The Butcher, the Chef, and the Swordsman is a cataclysmic mess – a story that seems intentionally made to be as aggressive and incoherent as possible. Here is a film that isn’t edited so much as slapped together from spare parts and held in place with duct tape; insane characters come and go as they please, subplots are plied one on top of another like so many dirty clothes, and it tries to be all things to all audiences by cramming in every conceivable genre, from martial arts to comic book to video game to period drama to comedy to revenge fable to love story. It’s visually atrocious; the colors are muddy, the lighting is muted, and the action sequences are hacked into indecipherable blurs. In Ancient China, warriors were known to commit suicide when they lost a battle; this movie, which takes place in a time that looks very much like Ancient China, may want to consider the same tactic.
For the love of all that’s holy, what the hell is this movie about? It’s divided into three storylines, each such a confusing train wreck that I’m at a loss to explain why director Wuershan thought it necessary to intertwine them near the end. The first, subtitled Desire, introduces us to a butcher named Chopper (Liu Xiaoye), a rotund man with muttonchops and really bad teeth. He would be a prime candidate for a mental institution, what with the way he screams and waves around his meat cleaver. He’s in love with the beautiful Madame Mei (Kitty Zhang), but she’s claimed by an enigmatic warrior known only as Big Beard (Senggerenquin), whose voice would be perfect for a Mandarin dubbing of Darth Vader. Chopper, who has absolutely no fighting skills, decides to challenge Big Beard for Madame Mei’s affections. At a certain point, the segment segues into a Chinese rap music video; I haven’t seen a more embarrassing sight since Pierce Brosnan, Stellan Skarsgård, and Colin Firth donned polyester suits in Mamma Mia!
In the second segment, Vengeance, a common thief (Ando Masanobu), who went mute after being bitten by a snake, is sentenced to become an apprentice cook in a filthy restaurant kitchen, where the owner regularly beats the staff with his fan. The head chef, a dwarf (Mi Dan), is informed that a powerful man will be passing through in a month’s time, when he intends to sample the chef’s renowned eight-course meal. If his cooking fails to satisfy, he will be killed. In the hopes of preserving the legacy of his menu, the chef hand picks the apprentice and teaches him all of his best-kept secrets, including his method for making the last course especially delicious. This segment could be considered food porn were the meals and their preparation not so visually unpleasant; the chopping shots are so quick and awkwardly framed that they come off as little more than white noise. Even more unpleasant is the eventual appearance of Master Eunuch Liu (Xie Ning), who has the figure of Jabba the Hutt and the makeup job of Queen Amadala (take note – that was my third Star Wars reference).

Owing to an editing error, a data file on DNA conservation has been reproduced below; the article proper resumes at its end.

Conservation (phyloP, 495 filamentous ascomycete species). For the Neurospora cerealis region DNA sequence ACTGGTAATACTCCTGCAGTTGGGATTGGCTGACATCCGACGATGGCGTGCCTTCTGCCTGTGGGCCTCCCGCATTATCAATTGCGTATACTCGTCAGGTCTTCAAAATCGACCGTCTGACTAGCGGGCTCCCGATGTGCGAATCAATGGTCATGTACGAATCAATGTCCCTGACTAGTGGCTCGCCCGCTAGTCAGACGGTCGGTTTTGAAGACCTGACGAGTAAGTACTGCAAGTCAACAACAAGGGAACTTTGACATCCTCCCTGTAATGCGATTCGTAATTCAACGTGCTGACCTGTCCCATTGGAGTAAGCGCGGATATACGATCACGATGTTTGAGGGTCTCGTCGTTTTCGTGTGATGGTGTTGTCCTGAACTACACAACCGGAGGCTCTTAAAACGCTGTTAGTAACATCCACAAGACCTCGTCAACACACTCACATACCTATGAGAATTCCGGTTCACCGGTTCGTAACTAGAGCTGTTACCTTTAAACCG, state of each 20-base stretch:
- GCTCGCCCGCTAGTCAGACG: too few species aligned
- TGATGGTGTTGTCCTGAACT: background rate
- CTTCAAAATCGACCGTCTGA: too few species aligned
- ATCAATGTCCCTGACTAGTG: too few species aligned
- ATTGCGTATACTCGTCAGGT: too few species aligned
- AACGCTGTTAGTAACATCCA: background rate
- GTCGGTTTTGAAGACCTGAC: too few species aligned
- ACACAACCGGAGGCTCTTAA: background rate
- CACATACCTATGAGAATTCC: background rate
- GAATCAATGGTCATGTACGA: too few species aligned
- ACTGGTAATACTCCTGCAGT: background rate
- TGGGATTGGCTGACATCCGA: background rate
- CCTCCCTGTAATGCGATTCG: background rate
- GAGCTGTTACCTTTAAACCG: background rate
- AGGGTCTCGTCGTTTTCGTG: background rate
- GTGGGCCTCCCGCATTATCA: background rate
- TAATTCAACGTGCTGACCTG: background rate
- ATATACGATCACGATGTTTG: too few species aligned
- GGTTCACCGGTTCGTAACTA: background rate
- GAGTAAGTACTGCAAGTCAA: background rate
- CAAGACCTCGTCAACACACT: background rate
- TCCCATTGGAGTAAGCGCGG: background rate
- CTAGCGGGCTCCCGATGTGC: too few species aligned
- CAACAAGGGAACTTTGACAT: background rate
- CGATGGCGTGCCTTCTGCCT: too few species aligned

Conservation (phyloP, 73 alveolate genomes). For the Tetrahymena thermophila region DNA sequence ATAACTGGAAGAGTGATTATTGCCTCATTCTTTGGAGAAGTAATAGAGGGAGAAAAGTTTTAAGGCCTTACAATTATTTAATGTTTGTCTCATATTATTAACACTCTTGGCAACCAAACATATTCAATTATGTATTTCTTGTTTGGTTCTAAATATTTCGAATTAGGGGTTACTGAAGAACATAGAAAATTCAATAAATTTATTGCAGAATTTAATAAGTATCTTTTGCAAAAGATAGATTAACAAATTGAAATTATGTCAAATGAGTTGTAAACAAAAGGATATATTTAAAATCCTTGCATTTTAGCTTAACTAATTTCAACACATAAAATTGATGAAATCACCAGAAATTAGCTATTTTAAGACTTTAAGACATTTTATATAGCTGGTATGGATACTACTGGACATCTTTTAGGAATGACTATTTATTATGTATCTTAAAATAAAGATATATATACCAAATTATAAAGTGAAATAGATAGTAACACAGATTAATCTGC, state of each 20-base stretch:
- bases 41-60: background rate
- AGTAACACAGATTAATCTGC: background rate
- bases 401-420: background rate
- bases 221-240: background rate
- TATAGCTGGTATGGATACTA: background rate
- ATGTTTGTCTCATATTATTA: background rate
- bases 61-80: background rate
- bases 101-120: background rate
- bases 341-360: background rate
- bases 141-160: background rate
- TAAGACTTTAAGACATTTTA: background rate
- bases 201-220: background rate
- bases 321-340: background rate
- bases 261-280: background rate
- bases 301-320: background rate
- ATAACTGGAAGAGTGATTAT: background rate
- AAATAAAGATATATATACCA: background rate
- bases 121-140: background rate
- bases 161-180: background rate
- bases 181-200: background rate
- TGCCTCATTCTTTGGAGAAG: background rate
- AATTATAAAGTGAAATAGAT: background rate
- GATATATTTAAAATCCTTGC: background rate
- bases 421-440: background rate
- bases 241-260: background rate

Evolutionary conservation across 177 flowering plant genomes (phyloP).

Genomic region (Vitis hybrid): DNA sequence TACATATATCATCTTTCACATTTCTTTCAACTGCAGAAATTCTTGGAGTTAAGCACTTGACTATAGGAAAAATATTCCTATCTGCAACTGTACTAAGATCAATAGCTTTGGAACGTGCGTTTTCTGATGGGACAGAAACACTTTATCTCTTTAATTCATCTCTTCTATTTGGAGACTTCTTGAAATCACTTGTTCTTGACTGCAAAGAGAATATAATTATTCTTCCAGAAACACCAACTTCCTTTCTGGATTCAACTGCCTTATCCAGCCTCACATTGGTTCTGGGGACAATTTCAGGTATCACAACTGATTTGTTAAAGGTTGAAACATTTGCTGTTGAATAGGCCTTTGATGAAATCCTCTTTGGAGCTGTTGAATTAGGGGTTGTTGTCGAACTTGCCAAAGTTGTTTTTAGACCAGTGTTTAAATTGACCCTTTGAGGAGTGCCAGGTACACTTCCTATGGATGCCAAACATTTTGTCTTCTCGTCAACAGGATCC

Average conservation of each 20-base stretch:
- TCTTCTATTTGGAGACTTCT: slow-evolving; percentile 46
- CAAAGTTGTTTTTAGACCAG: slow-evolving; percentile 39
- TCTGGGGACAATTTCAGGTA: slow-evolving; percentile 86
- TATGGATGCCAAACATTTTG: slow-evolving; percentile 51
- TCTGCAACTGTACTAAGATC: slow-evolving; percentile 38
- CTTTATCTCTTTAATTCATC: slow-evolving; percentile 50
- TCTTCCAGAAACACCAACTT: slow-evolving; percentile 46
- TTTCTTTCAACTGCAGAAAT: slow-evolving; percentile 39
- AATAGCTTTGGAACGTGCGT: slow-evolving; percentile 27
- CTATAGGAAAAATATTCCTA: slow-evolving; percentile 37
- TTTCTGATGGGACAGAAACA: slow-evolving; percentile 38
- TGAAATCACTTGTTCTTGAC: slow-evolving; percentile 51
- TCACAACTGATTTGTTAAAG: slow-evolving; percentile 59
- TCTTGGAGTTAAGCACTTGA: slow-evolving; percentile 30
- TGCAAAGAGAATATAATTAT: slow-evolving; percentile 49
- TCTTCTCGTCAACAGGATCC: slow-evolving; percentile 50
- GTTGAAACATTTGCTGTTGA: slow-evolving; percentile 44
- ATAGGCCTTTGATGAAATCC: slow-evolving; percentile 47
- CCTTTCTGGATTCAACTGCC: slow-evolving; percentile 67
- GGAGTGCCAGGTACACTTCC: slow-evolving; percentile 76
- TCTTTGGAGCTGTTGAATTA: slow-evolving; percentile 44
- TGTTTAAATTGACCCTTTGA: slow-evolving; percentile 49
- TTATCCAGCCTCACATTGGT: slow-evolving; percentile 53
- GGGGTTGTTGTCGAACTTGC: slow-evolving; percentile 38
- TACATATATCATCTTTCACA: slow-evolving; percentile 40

The third segment, Greed, a monotone and merciless swordsman named Dugu Cheng (Ashton Xu) saunters into a village that looks like it was made out of bamboo chutes and superglue; he finds a blacksmith named Fat Tang (You Benchang) – an old man who loves his pet rooster (despite subjecting him to cockfights) – and orders him to forge a sword from a lump of iron, which came to be when the swords of warriors past were melted and combined. It was placed in a box and buried along with Dugu’s father, although for the life of me, I don’t remember the reason why. To be perfectly honest, I couldn’t care less.
The thread common to all three segments is, of all things, a meat cleaver. It has its own complicated back-story, which I can’t recall and wouldn’t care to describe even if I could. The twists and turns in each segment are so numerous that, in all likelihood, the mystery of the cleaver will be the least of your problems. Rarely has a movie worked so hard at being so difficult to follow; director Wuershan must not have much regard for screenplays, which are typically organized. He’s also horrendously indecisive when it comes to genre; you know something is wrong when a bleary and badly lit action sequence is replayed as a computerized animatic, where the characters are rendered as simple shapes. This is, we soon discover, a preview of a later scene, one in which a fight literally transforms into a video game, complete with life meters and throbbing techno music.
I haven’t seen anything like The Butcher, the Chef, and the Swordsman – and with any luck, I’ll never see anything like it again. My God, what a bad movie. It’s a muddled, incomprehensible disaster, one of the few films that made the idea of watching a blank screen for ninety minutes seem appealing. The worst part is, I don’t think there was anything any of the actors could have done to improve it; no performance would be able to come across in a story this structurally, visually, and thematically incompetent. The only acceptable improvement would be to take every reel from every movie theater playing it, pile them in some distant field, and set a match to them. Now there’s something I’d enjoy watching.
Truthfully, I was going to see “Limitless” last night until I saw that a Chinese film was currently playing at a theater nearby as a limited engagement. So I decided to go see the film “The Butcher, The Chef and the Swordsman” (2010) instead, and in a way I was both pleased (since there was no crowd) and disappointed that such a refreshing approach to Chinese cinema almost came ignored in the U.S.. Based on the short story by An Changhe “Legend of the Kitchen Knife” … more
Growing up a shy kid in a quiet suburb of Los Angeles, Chris Pandolfi knows all about the imagination. Pretend games were always the most fun for him, especially on the school playground; he and his … more
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